Electroencephalographs Studies of Chronic Substance Abusers

Before the evidence for EEG, EP, or ERP anomalies in patients with histories of alcohol or drug dependence is reviewed, it would be valuable to highlight some of the methodological and interpretive problems that are inherent in studying patients with drug use histories as well as several problems that are created by researchers themselves. These problems are not specific to EEG EP ERP research. Rather, they generalize across all of the neuroimaging modalities. In a 1997 study which excluded individuals with these complications (Fig. 1), we found no evidence of quantitative EEG abnormalities in a group of 19 heroin dependent patients, abstinent for 1-5 mo, compared to healthy controls (Costa and Bauer, 1997). Importantly, the patients in our study failed to exhibit the same enhancement of EEG beta power demonstrated in cocaine or alcohol dependent patients via the same

Recreational Drugs and the Nervous System

Used legally to treat obesity, asthma, and narcolepsy. Herbal products containing ephedra, a drug originally procured from the Mah huang plant and also synthesized in laboratories, have been marketed as treatments for weight loss and for performance enhancement. Methamphetamine is an illegal amphetamine. A crystalline form of methamphetamine called ice is smoked to produce effects similar to crack cocaine.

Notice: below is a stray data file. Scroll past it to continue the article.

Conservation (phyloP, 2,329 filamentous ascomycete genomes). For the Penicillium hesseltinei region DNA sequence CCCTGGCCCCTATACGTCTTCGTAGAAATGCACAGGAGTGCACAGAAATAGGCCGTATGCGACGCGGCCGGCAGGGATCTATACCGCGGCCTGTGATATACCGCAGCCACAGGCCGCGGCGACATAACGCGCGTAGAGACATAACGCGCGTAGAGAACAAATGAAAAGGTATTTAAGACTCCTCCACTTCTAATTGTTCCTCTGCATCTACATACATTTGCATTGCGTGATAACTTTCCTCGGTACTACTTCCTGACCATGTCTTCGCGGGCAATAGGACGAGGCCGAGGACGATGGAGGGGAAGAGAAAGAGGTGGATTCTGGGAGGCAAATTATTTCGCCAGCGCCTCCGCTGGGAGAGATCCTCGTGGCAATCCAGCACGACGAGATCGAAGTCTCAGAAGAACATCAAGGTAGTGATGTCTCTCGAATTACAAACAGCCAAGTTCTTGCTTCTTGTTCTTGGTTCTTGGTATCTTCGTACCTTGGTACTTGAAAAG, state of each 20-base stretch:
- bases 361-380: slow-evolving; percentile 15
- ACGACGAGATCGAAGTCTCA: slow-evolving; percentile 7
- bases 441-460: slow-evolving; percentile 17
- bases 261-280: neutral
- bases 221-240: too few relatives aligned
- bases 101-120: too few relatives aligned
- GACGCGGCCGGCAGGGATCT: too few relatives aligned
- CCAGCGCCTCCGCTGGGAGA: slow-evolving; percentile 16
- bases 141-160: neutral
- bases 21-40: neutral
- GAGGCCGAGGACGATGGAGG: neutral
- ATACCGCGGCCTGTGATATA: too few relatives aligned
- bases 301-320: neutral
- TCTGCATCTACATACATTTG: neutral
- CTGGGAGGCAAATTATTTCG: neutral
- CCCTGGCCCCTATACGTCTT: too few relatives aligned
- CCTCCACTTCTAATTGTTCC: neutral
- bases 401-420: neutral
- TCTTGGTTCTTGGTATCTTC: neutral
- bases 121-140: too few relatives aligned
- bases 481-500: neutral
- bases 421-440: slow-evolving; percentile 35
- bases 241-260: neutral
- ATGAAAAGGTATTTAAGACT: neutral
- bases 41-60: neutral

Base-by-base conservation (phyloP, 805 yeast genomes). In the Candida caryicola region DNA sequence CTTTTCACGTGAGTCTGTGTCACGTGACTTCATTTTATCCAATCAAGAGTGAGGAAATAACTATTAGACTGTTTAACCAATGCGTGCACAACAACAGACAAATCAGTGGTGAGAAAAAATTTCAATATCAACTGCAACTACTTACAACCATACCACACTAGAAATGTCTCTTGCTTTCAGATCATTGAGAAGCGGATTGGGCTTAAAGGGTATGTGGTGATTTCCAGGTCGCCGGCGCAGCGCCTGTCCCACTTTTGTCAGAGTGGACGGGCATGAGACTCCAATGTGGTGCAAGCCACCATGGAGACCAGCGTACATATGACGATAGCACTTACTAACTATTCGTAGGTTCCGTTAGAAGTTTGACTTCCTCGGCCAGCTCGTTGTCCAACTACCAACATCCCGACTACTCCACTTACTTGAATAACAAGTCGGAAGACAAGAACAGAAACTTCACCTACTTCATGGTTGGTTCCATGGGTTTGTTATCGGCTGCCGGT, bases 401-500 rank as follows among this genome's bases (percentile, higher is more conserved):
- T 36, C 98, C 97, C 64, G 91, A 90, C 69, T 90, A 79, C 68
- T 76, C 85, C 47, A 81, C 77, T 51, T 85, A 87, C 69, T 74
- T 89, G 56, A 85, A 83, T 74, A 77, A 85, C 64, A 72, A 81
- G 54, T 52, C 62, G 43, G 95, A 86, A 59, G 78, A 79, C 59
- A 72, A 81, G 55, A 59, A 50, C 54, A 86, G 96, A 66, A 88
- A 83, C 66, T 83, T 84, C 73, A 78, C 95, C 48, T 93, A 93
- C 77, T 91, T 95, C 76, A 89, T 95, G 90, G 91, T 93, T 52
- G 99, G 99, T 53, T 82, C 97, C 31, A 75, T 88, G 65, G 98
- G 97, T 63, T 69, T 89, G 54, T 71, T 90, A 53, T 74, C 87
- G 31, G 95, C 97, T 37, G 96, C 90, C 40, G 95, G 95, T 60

Baseline Maximum Taper High DowM M

Comparison of representative brain SPECT images of heroin- and cocaine-abusing men enrolled in a placebo-controlled trial of the partial opiate agonist buprenorphine for the treatment of polydrug dependence. Images are from three subjects, receiving high or low dose buprenorphine (12 or 6 mg, respectively) or placebo, and studied at three separate time points (at baseline, at maximum dose during buprenorphine treatment, and following a taper off treatment). A comparable midcortical slice includes the basal ganglia, thalamus, and frontal, temporal, parietal, and occipital cortex. Arrows indicate perfusion defects. The subject receiving high dose buprenorphine shows marked improvement in perfusion, seen as dark (purple) areas becoming light (orange or yellow), whereas the patient receiving the low dose shows more mild improvement. The patient receiving placebo shows no improvement in perfusion. Following drug taper, buprenorphine treatment groups show reduced perfusion. These...

Risk Factors

Definite Intravenous drug abuse Vertical transmission to neonate from infected mother Inadequate sterilization of needles or medical devices Hepatitis B or HIV infection Alcohol abuse and alcoholic liver disease Accidental needlestick Possible Nasal cocaine Tattooes Body piercing Acupuncture Prior surgery when there was risk for transfusion Prior dental procedures Surrogates Use of cocaine Use of marijuana Divorced or separated Income below poverty level 12 yr or fewer education Not a Risk Factor Infant breastfeeding from infected mother Race or ethnicity The NHANES III study suggested that CHC was more prevalent in users of marijuana and cocaine, and that risk increased with increasing use of either illicit substance (2). Other risk factors included high-risk A large case-control study of U.S. blood donors indicated that injection drug users, sex with an injection drug user, and past history of blood tranfusion are the three greatest risk factors for hepatitis C (8). Weaker...